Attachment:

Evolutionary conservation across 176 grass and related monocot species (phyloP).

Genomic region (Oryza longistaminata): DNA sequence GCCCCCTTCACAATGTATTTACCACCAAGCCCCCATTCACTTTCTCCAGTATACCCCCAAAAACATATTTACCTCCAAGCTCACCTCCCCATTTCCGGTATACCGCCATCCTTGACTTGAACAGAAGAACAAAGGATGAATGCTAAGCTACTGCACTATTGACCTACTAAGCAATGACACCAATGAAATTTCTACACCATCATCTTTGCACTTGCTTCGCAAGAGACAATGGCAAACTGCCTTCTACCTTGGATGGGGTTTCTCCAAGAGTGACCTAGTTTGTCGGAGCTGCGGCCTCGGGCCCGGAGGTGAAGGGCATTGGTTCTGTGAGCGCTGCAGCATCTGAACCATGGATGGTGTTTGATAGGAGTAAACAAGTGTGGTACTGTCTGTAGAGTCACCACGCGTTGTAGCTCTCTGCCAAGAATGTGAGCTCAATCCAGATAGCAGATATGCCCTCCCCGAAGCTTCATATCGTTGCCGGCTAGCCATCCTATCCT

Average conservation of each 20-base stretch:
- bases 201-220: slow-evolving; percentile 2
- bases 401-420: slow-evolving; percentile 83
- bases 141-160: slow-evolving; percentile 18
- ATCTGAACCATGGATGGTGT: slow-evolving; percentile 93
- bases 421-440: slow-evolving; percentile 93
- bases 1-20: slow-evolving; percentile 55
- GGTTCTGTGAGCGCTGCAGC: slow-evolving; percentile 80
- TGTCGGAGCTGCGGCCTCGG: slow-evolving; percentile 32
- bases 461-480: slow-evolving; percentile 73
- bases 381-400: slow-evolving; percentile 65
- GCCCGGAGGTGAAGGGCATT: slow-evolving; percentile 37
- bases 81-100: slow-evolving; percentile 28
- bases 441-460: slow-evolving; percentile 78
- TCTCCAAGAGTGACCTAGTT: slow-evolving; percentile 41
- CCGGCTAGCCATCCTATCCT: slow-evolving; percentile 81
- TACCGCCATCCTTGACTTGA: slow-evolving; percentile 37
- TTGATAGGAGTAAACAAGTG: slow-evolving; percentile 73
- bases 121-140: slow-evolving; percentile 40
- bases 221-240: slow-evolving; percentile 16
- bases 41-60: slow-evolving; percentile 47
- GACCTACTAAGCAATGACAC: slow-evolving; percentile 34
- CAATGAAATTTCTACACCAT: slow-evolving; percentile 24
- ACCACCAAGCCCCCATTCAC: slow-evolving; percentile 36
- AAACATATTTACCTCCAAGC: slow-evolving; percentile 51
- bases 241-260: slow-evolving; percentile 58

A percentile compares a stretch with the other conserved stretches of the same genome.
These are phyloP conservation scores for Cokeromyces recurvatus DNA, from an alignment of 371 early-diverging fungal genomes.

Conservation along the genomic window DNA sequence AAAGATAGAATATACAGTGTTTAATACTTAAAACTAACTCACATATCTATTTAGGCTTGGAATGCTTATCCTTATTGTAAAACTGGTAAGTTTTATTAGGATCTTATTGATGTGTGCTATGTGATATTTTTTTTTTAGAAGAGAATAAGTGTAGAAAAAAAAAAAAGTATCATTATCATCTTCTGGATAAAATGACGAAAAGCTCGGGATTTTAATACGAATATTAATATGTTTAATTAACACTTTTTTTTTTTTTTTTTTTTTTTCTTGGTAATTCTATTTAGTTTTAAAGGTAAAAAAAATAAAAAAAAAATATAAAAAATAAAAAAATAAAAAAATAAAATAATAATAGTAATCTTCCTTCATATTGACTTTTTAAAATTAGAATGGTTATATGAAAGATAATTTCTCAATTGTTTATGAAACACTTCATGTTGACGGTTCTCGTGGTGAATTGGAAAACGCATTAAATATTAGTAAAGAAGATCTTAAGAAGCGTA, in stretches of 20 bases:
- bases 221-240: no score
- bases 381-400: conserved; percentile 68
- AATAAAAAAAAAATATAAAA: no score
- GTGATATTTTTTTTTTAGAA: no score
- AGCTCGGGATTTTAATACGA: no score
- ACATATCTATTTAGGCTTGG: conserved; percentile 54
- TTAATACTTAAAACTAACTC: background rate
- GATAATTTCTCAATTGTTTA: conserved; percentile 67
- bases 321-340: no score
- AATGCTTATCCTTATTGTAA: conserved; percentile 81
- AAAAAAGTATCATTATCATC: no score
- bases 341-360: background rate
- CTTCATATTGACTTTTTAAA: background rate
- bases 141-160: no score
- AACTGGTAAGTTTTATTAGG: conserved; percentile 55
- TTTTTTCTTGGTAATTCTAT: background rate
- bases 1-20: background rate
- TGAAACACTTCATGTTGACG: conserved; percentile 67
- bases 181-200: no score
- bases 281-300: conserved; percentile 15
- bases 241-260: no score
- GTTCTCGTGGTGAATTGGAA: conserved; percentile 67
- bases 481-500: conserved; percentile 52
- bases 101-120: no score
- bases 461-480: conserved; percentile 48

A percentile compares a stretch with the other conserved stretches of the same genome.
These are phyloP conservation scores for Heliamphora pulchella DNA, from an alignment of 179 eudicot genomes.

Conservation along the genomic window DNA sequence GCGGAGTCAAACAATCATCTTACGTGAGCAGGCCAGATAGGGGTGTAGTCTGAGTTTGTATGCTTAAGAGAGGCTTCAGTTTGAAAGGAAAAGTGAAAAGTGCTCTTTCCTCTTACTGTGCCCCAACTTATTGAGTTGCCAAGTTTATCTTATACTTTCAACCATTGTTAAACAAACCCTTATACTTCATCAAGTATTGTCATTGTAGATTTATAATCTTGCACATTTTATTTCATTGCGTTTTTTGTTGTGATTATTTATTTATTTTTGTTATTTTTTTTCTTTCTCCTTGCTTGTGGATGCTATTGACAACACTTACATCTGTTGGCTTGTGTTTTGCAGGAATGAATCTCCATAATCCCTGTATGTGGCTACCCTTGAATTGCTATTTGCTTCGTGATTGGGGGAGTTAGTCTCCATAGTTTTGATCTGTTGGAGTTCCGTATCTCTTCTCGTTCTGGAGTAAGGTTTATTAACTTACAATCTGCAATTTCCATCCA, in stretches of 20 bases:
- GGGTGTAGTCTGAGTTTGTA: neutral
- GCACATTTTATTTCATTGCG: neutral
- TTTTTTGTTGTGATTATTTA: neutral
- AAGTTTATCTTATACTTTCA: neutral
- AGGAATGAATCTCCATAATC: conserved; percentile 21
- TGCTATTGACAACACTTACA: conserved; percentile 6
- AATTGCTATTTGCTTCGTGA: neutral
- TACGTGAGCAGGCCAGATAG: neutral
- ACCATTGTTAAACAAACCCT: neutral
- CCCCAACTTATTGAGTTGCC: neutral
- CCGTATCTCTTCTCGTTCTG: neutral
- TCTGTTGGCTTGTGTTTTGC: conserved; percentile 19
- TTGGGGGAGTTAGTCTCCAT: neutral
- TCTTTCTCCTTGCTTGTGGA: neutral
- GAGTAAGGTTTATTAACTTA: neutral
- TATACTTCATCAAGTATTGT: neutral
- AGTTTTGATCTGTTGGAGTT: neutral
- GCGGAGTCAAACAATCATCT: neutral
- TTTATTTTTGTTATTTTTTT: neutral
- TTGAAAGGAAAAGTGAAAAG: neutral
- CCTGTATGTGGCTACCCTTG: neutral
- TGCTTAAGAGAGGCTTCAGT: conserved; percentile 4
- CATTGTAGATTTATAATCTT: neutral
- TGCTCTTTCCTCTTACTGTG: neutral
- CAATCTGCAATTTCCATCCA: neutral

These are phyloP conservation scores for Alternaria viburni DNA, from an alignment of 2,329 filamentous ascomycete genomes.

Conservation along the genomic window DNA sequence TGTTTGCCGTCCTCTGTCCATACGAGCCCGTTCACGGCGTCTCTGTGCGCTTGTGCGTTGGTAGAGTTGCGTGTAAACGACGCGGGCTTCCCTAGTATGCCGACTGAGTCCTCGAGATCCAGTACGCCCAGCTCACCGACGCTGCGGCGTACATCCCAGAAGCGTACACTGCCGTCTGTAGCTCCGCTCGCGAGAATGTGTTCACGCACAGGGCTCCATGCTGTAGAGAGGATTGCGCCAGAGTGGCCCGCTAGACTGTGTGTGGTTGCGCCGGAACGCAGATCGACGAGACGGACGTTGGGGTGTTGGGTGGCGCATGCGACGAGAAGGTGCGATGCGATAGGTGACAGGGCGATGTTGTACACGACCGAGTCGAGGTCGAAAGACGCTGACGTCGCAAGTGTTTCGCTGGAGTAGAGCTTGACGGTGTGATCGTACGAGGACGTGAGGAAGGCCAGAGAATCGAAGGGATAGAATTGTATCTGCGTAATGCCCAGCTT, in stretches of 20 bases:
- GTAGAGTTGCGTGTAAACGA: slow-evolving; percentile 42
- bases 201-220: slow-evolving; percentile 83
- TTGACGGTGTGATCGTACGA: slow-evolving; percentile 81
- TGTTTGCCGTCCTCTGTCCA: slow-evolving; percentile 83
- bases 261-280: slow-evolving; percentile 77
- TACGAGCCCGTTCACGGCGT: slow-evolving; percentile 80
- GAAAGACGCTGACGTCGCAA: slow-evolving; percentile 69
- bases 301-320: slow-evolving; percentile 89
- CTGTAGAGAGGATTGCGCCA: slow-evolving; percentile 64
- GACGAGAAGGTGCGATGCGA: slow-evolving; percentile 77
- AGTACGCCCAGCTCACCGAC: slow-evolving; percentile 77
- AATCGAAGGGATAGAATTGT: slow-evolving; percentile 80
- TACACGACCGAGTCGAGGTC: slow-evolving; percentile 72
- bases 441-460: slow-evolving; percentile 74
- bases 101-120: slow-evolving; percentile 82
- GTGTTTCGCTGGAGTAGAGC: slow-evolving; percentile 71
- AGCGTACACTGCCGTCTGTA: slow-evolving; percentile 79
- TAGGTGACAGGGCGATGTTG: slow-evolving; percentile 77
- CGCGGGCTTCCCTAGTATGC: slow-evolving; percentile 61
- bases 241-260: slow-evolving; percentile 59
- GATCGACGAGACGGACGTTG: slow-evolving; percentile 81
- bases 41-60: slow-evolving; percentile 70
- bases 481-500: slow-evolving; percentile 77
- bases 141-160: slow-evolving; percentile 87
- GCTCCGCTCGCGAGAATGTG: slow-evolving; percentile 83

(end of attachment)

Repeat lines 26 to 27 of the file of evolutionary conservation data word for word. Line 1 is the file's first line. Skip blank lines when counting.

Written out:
- ACCACCAAGCCCCCATTCAC: slow-evolving; percentile 36
- AAACATATTTACCTCCAAGC: slow-evolving; percentile 51